difficult credit conditions.

Construction companies, suppliers and foreign workers have reported that

the commercial real estate bubble has popped. Earlier this year, Nakheel, the
property company owned by Dubai World, which is the chief protagonist, received
financial support.

Like the similar reasoning that the US Federal Deposit Insurance

Corporation (FDIC) often uses in announcing bank closures after the markets have
closed on a Friday(in november), Dubai World’s request for a six month standstill
on the servicing of its $59 billion of debt, including a $3.5 billion sukuk (Sharia
compliant bond-like instrument) that was to mature in December. The usual lack of
transparency, coupled with the region religious holiday and the Thanksgiving Day
holiday in the United States, made for extremely thin market conditions and
encouraged risk-minimization and defensive actions.

Matters were further complicated by the postponement of a Dubai World

press conference and a computer glitch at the UK’s London Stock Exchange,
which incidentally but unrelated is reportedly a fifth owned by the Dubai.

Many believe that as goes Dubai World so goes Dubai, and expect its larger
and richer neighbor, Abu Dhabi to exact political concessions in exchange for
providing support. Dubai World accounts for roughly three quarters of Dubai’s
debt and about half of Dubai’s $25 billion remittances.

There are seven emirates in all that make up the United Arab Emirates
(UAE). Dubai’s GDP of roughly $40 billion accounts for something on the
magnitude of 2% of UAE’s GDP. Yet what ails Dubai appears to be affecting the
UAE as whole. Some reports indicate that nearly half of the $582 billion
construction projects are on hold or simply cancelled.


There are a number of channels by which the events in Dubai can have a
material impact on the global capital markets even for those who are not directly
exposed. However, we judge the immediate reaction excessive, while at the same
time recognizing that the panicked reaction confirms our suspicion that despite the
rally in risk assets since late March, market sentiment remains fragile and jittery.
First, a review of data from the Bank for International Settlements suggests
that outside of the UK, foreign bank exposure to the UAE itself is rather
diversified, though as one might have suspected, they are concentrated in Europe.
Of the roughly $123 billion UAE foreign obligations, UK banks are responsible for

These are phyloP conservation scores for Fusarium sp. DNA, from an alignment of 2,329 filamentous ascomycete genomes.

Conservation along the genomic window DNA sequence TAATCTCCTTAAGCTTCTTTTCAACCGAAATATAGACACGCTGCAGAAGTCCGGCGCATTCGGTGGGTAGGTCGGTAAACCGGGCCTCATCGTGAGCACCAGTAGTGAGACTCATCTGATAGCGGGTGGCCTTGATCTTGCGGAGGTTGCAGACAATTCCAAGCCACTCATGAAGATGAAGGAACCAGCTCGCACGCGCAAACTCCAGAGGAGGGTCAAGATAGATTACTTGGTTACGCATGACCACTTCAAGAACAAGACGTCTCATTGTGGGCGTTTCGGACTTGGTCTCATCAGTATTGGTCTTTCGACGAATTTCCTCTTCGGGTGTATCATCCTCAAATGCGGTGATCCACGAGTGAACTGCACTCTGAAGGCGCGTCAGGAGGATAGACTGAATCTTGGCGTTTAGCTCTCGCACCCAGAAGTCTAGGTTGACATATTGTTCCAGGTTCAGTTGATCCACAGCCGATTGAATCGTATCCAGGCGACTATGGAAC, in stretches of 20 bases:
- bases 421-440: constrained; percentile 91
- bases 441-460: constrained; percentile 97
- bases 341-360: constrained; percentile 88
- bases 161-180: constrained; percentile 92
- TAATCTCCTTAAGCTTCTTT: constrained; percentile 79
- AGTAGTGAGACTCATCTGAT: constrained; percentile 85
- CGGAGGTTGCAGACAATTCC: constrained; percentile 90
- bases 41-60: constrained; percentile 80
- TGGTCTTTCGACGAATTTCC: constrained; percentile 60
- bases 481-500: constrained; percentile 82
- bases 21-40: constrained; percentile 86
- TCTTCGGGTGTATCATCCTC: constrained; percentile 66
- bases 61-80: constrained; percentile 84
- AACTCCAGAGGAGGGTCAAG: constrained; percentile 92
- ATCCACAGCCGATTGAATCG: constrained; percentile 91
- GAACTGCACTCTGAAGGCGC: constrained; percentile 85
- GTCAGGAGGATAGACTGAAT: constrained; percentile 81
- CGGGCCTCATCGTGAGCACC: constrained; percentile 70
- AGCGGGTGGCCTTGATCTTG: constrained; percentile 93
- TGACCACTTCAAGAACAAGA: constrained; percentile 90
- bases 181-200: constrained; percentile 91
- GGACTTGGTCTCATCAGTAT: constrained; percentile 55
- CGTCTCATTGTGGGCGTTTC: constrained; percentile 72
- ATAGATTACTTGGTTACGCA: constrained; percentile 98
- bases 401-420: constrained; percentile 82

about $50 billion and Europe as a whole almost $90 billion. US banks account for
about $10.6 billion, while Japanese banks have just shy of $9 billion exposure.

Trying to drill down to the emirate level and company level are a bit more
difficult as the data is hard to find and what is available appears few years old at
best. Nevertheless, while a default by Dubai, should it come to that, would be the
largest sovereign default since Argentina in 2001, would do the beleaguered banks
no favors, it probably will not undermine capital ratios in any material sense.
A second potential impact is on the monetary policy of the major central
banks. Central banks in the developed countries for the most part, with the UK a
notable exception, are unwinding some of the extraordinary measures associated
with the crisis, though for the most part (Australia and Norway are the exceptions)
stopping shy of actually raising interest rates. The new albeit mild shock for their
troubled banks and, should the heightened volatility in the global capital markets
be sustained, would seem to encourage policy makers, in anything, to move slower
and more cautiously perhaps than before. We think this is of marginal significance
at the moment.

A third potential impact is on the UAE’s peg to the dollar. While the Saudi’s
stance toward the dollar peg has been unwavering, the UAE’s central banker has
been all over the board. In mid-November, Kuwait’s basket approach was seen
favorably as an alternative to the dollar-peg, but late in the month, desire to drop
the dollar appeared to have cooled off significantly. The dollar’s peg among the
Gulf Cooperation Council, except for Kuwait, is an element of stability and may be
marginally less likely to be jettisoned now than before.
5. Impact on World and Indian Economy

Anxiety over Dubai’s economic health has shaken world markets after
Dubai World, the fulcrum of the emirate’s economy, announced that it would delay
repayment of some of its debt. The lack of information about Dubai’s flagship
holding company, which is owned by the government, triggered indiscriminate
selling of stocks linked to the region.

Dubai, which borrowed $80 billion to fuel a four-year construction boom,

was badly hit by the global recession, with home prices halving since the 2008
peak. The Dubai World conglomerate is the emirate’s largest corporate entity, with
its businesses covering real estate, port and leisure sectors. The company has asked
for a “standstill” agreement to delay repayment by six months on most of its $59
billion of debt.

Markets in Asia fell sharply in the backdrop of the disclosure. In Japan, the
Nikkei 225 had lost 3.2 per cent, its biggest one day fall in nearly eight months. In
Seoul, the Kospi dropped by 4.7 per cent, marking a four-month decline. Hong
Kong’s Hang Seng fell by 4.8 per cent.

The cascading effect of Dubai’s debt problems were felt worldwide, because
the emirate is the region’s key financial centre, and is well integrated with global
markets. Analysts say that any default in debt repayment by Dubai can set a